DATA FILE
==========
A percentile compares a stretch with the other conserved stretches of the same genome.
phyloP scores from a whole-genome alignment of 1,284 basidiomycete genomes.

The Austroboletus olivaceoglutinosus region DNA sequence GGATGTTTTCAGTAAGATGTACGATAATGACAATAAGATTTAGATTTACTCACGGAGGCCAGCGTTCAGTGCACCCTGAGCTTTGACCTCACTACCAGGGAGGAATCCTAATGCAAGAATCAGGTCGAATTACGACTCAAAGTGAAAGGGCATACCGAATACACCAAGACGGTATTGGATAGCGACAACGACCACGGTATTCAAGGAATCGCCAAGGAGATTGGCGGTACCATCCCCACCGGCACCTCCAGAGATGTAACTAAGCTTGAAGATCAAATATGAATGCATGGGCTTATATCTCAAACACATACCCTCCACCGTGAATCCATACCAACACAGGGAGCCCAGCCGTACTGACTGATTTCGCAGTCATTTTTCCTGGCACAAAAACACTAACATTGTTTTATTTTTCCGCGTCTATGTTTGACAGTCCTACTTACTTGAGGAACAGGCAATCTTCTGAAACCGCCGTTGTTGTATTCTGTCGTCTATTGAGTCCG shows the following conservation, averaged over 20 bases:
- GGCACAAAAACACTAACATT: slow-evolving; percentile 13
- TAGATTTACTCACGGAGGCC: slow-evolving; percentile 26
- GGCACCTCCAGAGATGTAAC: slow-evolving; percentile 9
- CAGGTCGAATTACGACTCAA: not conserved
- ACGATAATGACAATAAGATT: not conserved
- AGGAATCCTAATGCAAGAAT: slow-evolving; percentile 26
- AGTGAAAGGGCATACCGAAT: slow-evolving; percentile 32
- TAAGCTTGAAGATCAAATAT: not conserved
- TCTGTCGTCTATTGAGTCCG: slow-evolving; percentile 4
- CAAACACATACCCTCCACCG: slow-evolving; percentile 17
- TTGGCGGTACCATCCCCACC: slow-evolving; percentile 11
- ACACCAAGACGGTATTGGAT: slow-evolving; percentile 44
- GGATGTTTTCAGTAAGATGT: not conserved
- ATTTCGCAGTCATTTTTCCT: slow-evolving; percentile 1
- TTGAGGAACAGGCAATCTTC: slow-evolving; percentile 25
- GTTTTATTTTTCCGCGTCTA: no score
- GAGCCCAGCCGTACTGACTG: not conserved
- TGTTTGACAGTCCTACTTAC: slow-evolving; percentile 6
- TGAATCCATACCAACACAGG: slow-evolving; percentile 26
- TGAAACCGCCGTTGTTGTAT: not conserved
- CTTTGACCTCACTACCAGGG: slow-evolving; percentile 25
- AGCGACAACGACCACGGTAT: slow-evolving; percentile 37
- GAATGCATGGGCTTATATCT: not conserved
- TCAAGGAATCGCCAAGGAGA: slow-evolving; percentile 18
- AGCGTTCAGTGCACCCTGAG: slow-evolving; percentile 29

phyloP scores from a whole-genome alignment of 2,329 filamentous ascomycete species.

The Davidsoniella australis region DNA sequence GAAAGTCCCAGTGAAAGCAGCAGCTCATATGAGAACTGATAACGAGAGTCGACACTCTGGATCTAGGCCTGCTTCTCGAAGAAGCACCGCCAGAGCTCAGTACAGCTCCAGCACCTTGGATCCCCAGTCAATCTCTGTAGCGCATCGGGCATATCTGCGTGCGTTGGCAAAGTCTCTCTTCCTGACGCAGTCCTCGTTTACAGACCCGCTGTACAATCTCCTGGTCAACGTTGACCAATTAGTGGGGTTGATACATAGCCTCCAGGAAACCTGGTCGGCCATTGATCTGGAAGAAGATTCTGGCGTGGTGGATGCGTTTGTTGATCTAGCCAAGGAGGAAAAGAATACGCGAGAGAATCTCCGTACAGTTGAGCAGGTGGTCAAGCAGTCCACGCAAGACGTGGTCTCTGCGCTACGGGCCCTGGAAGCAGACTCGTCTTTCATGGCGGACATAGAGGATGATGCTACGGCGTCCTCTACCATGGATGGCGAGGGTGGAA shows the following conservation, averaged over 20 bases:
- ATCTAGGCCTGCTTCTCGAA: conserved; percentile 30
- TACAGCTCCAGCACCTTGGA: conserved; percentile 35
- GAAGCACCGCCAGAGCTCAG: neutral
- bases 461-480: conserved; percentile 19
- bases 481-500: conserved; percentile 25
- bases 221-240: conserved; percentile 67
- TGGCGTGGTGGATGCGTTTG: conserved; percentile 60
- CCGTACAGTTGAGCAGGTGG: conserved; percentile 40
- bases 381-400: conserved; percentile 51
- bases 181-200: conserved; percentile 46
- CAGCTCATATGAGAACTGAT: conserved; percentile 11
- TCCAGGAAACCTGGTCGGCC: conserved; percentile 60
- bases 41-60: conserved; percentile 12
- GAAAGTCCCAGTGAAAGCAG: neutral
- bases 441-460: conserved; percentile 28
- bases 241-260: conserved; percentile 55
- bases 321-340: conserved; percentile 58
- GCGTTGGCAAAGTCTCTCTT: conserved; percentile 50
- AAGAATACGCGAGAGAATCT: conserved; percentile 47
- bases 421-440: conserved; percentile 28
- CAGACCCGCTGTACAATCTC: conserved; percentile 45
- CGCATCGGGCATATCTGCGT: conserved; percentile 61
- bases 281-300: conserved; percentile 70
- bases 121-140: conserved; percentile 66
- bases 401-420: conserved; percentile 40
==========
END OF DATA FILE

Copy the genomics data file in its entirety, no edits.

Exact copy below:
A percentile compares a stretch with the other conserved stretches of the same genome.
phyloP scores from a whole-genome alignment of 1,284 basidiomycete genomes.

The Austroboletus olivaceoglutinosus region DNA sequence GGATGTTTTCAGTAAGATGTACGATAATGACAATAAGATTTAGATTTACTCACGGAGGCCAGCGTTCAGTGCACCCTGAGCTTTGACCTCACTACCAGGGAGGAATCCTAATGCAAGAATCAGGTCGAATTACGACTCAAAGTGAAAGGGCATACCGAATACACCAAGACGGTATTGGATAGCGACAACGACCACGGTATTCAAGGAATCGCCAAGGAGATTGGCGGTACCATCCCCACCGGCACCTCCAGAGATGTAACTAAGCTTGAAGATCAAATATGAATGCATGGGCTTATATCTCAAACACATACCCTCCACCGTGAATCCATACCAACACAGGGAGCCCAGCCGTACTGACTGATTTCGCAGTCATTTTTCCTGGCACAAAAACACTAACATTGTTTTATTTTTCCGCGTCTATGTTTGACAGTCCTACTTACTTGAGGAACAGGCAATCTTCTGAAACCGCCGTTGTTGTATTCTGTCGTCTATTGAGTCCG shows the following conservation, averaged over 20 bases:
- GGCACAAAAACACTAACATT: slow-evolving; percentile 13
- TAGATTTACTCACGGAGGCC: slow-evolving; percentile 26
- GGCACCTCCAGAGATGTAAC: slow-evolving; percentile 9
- CAGGTCGAATTACGACTCAA: not conserved
- ACGATAATGACAATAAGATT: not conserved
- AGGAATCCTAATGCAAGAAT: slow-evolving; percentile 26
- AGTGAAAGGGCATACCGAAT: slow-evolving; percentile 32
- TAAGCTTGAAGATCAAATAT: not conserved
- TCTGTCGTCTATTGAGTCCG: slow-evolving; percentile 4
- CAAACACATACCCTCCACCG: slow-evolving; percentile 17
- TTGGCGGTACCATCCCCACC: slow-evolving; percentile 11
- ACACCAAGACGGTATTGGAT: slow-evolving; percentile 44
- GGATGTTTTCAGTAAGATGT: not conserved
- ATTTCGCAGTCATTTTTCCT: slow-evolving; percentile 1
- TTGAGGAACAGGCAATCTTC: slow-evolving; percentile 25
- GTTTTATTTTTCCGCGTCTA: no score
- GAGCCCAGCCGTACTGACTG: not conserved
- TGTTTGACAGTCCTACTTAC: slow-evolving; percentile 6
- TGAATCCATACCAACACAGG: slow-evolving; percentile 26
- TGAAACCGCCGTTGTTGTAT: not conserved
- CTTTGACCTCACTACCAGGG: slow-evolving; percentile 25
- AGCGACAACGACCACGGTAT: slow-evolving; percentile 37
- GAATGCATGGGCTTATATCT: not conserved
- TCAAGGAATCGCCAAGGAGA: slow-evolving; percentile 18
- AGCGTTCAGTGCACCCTGAG: slow-evolving; percentile 29

phyloP scores from a whole-genome alignment of 2,329 filamentous ascomycete species.

The Davidsoniella australis region DNA sequence GAAAGTCCCAGTGAAAGCAGCAGCTCATATGAGAACTGATAACGAGAGTCGACACTCTGGATCTAGGCCTGCTTCTCGAAGAAGCACCGCCAGAGCTCAGTACAGCTCCAGCACCTTGGATCCCCAGTCAATCTCTGTAGCGCATCGGGCATATCTGCGTGCGTTGGCAAAGTCTCTCTTCCTGACGCAGTCCTCGTTTACAGACCCGCTGTACAATCTCCTGGTCAACGTTGACCAATTAGTGGGGTTGATACATAGCCTCCAGGAAACCTGGTCGGCCATTGATCTGGAAGAAGATTCTGGCGTGGTGGATGCGTTTGTTGATCTAGCCAAGGAGGAAAAGAATACGCGAGAGAATCTCCGTACAGTTGAGCAGGTGGTCAAGCAGTCCACGCAAGACGTGGTCTCTGCGCTACGGGCCCTGGAAGCAGACTCGTCTTTCATGGCGGACATAGAGGATGATGCTACGGCGTCCTCTACCATGGATGGCGAGGGTGGAA shows the following conservation, averaged over 20 bases:
- ATCTAGGCCTGCTTCTCGAA: conserved; percentile 30
- TACAGCTCCAGCACCTTGGA: conserved; percentile 35
- GAAGCACCGCCAGAGCTCAG: neutral
- bases 461-480: conserved; percentile 19
- bases 481-500: conserved; percentile 25
- bases 221-240: conserved; percentile 67
- TGGCGTGGTGGATGCGTTTG: conserved; percentile 60
- CCGTACAGTTGAGCAGGTGG: conserved; percentile 40
- bases 381-400: conserved; percentile 51
- bases 181-200: conserved; percentile 46
- CAGCTCATATGAGAACTGAT: conserved; percentile 11
- TCCAGGAAACCTGGTCGGCC: conserved; percentile 60
- bases 41-60: conserved; percentile 12
- GAAAGTCCCAGTGAAAGCAG: neutral
- bases 441-460: conserved; percentile 28
- bases 241-260: conserved; percentile 55
- bases 321-340: conserved; percentile 58
- GCGTTGGCAAAGTCTCTCTT: conserved; percentile 50
- AAGAATACGCGAGAGAATCT: conserved; percentile 47
- bases 421-440: conserved; percentile 28
- CAGACCCGCTGTACAATCTC: conserved; percentile 45
- CGCATCGGGCATATCTGCGT: conserved; percentile 61
- bases 281-300: conserved; percentile 70
- bases 121-140: conserved; percentile 66
- bases 401-420: conserved; percentile 40